Western Montana artists can hustle, making ambitious work on their own terms, and often in ways shaped by their environment, whether the literal landscape or the bootstrapping required when you're working in small towns or cities in a rural state. Here's a few among many that stood out over the last year.
Jonathan Marquis, a University of Montana graduate, spends his winters in Arizona and the summer in western Montana, where he logs a significant amount of time on trails. Many of those trails lead to glaciers or mountaintops with views of glaciers, and the purpose of many of those long hauls is to make art. In August, Marquis let a reporter tag along on a less arduous trip to Grinnell Glacier in Glacier National Park, where he demonstrated how he makes cyanotypes on site. The images are designed to encourage people to think about climate change and nature as an entity unto itself worth caring for.
Julia Galloway, a University of Montana ceramics professor, has embarked on a lengthy endeavor: the Endangered Species Project, to commemorate animals, fish, birds and insects and more in the United States and Canada that could disappear. Her particular medium, pottery, means these items have taken the form of urns and vases, and sometimes related works such as salt cups. The scope is huge, but it's helped that she was awarded a $50,000 grant and a sabbatical year from teaching to help fulfill her goal and raise awareness along the way.
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Jay Laber didn't pursue the spotlight, but the Blackfeet sculptor made some of the most recognizable public art around western Montana. The scrap-metal warriors on horseback that stand sentry at the entry to the Blackfeet Indian Reservation. The "Charging Forward" rider outside Washington-Grizzly Stadium. The bison hunt and bison sculptures on the Salish Kootenai College campus in Pablo. His death earlier this year at age 58 left many questions about what great works he had ahead.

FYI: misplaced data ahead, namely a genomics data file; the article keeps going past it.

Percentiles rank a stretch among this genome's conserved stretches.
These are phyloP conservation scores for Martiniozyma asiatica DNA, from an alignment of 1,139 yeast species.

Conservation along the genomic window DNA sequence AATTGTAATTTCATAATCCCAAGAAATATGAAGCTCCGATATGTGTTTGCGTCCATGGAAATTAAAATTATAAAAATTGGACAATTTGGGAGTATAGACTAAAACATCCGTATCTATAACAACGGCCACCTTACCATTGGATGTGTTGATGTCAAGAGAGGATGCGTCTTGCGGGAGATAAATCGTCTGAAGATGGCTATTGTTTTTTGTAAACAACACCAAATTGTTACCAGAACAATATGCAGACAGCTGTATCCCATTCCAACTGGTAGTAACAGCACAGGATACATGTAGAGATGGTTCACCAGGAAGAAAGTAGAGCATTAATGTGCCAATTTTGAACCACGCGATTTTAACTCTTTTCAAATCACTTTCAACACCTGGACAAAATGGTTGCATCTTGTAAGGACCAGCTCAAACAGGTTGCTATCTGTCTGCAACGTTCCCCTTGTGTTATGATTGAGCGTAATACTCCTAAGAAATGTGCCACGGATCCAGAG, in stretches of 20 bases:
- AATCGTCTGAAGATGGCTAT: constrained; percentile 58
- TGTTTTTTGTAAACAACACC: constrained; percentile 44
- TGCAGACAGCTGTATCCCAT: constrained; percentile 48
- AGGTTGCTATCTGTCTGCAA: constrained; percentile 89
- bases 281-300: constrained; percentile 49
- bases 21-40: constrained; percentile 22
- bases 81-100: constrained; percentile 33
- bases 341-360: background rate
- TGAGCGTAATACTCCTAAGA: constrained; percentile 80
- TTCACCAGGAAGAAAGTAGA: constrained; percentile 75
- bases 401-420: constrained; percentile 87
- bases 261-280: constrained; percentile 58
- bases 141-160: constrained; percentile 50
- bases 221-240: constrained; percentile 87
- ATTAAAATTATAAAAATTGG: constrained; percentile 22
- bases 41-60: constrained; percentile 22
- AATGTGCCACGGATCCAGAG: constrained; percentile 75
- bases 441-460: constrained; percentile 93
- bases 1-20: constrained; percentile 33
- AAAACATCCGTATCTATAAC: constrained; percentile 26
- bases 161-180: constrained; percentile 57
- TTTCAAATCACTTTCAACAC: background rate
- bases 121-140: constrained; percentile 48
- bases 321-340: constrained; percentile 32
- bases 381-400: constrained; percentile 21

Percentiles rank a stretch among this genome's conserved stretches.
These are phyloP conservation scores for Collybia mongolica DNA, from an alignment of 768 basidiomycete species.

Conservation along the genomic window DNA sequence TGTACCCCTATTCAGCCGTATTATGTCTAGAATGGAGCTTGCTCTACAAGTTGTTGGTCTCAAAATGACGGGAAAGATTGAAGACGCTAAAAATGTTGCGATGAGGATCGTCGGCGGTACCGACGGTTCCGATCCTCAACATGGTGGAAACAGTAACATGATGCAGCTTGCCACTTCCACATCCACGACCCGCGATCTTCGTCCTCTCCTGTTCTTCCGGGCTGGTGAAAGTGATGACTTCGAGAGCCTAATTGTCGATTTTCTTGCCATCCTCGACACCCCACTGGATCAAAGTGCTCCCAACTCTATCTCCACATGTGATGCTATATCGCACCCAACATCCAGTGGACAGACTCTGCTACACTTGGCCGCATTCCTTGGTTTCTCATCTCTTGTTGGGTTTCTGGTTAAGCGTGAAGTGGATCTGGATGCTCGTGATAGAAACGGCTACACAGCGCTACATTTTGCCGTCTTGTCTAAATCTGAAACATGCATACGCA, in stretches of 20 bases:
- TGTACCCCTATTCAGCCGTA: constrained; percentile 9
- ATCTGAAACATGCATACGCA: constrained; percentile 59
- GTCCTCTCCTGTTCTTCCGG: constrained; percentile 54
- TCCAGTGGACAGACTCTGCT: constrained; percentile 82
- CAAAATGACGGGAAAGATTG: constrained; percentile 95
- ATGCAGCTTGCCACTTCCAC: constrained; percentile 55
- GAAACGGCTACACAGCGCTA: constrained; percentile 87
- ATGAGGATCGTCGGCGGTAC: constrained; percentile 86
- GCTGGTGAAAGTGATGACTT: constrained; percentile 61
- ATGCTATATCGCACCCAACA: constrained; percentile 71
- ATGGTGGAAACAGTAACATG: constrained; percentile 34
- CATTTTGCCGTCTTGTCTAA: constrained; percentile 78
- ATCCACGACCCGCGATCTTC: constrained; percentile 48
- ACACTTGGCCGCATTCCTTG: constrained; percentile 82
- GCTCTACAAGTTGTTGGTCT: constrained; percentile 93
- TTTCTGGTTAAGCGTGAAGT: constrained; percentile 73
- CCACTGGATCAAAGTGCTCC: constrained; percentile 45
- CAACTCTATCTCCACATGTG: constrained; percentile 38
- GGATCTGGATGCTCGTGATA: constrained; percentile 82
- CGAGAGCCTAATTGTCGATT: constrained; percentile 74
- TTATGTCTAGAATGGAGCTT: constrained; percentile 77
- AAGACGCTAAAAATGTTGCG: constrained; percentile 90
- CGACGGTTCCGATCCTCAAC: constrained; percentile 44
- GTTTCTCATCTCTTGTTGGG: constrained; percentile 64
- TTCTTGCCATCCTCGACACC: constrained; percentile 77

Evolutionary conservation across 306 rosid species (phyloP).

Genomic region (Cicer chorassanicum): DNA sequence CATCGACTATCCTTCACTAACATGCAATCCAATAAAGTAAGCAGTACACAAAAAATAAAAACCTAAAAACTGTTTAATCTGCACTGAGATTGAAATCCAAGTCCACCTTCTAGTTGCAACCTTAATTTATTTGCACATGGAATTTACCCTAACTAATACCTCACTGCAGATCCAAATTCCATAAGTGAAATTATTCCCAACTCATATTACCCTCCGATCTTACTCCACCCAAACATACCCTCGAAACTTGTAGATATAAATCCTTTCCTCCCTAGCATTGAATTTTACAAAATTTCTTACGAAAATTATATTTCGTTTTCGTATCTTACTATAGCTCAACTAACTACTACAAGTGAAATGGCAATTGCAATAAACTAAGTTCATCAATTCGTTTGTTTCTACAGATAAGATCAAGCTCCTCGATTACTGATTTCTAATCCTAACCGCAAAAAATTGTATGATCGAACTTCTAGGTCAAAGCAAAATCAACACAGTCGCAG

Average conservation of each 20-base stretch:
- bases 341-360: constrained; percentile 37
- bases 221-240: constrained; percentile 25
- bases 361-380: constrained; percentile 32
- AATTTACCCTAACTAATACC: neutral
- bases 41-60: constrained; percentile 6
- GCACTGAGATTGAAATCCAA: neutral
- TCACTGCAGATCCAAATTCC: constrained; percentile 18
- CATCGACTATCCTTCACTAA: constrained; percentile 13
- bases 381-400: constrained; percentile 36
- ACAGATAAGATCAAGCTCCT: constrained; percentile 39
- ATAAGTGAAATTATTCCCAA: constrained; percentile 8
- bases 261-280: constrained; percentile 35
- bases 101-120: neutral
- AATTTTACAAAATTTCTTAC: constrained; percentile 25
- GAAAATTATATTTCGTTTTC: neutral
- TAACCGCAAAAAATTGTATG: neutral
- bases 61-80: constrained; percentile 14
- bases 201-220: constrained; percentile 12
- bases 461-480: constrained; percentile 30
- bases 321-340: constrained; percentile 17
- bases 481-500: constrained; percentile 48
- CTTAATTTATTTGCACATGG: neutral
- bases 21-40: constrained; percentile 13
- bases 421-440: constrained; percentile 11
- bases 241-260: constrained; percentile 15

Not everyone wants to go see a play in a theater, with the formalities that we assume go along with it. Would you be more inclined to see short plays if you got to have a beer first? And what if the plays were all performed in hotel rooms for you and a small group? The Montana Repertory Theatre's new director Michael Legg's new program, "Plays on Tap" did just that in the spring. Attendees met at a brewery and then headed to a hotel near campus, where they could see actors perform original works at close range in a setting that made it impossible for the viewer to not immerse themselves in their work.
Maddy Halland loves doing comedy. However, he can't perform at as many gigs as he likes because his wheelchair accessible van has broken down. This fall, a number of his fellow comedians, friends, family and fans started an online fundraiser to help him buy a new one. Halland's witty stories and well-practiced delivery can give an inside view into what it's like to use a wheelchair and the cringe-inducing ways that people sometimes try to interact with him. It's an important reminder of how art can not just entertain us but expand our understanding of each other. They're still raising money at www.gofundme.com/f/maddy039s-wheels.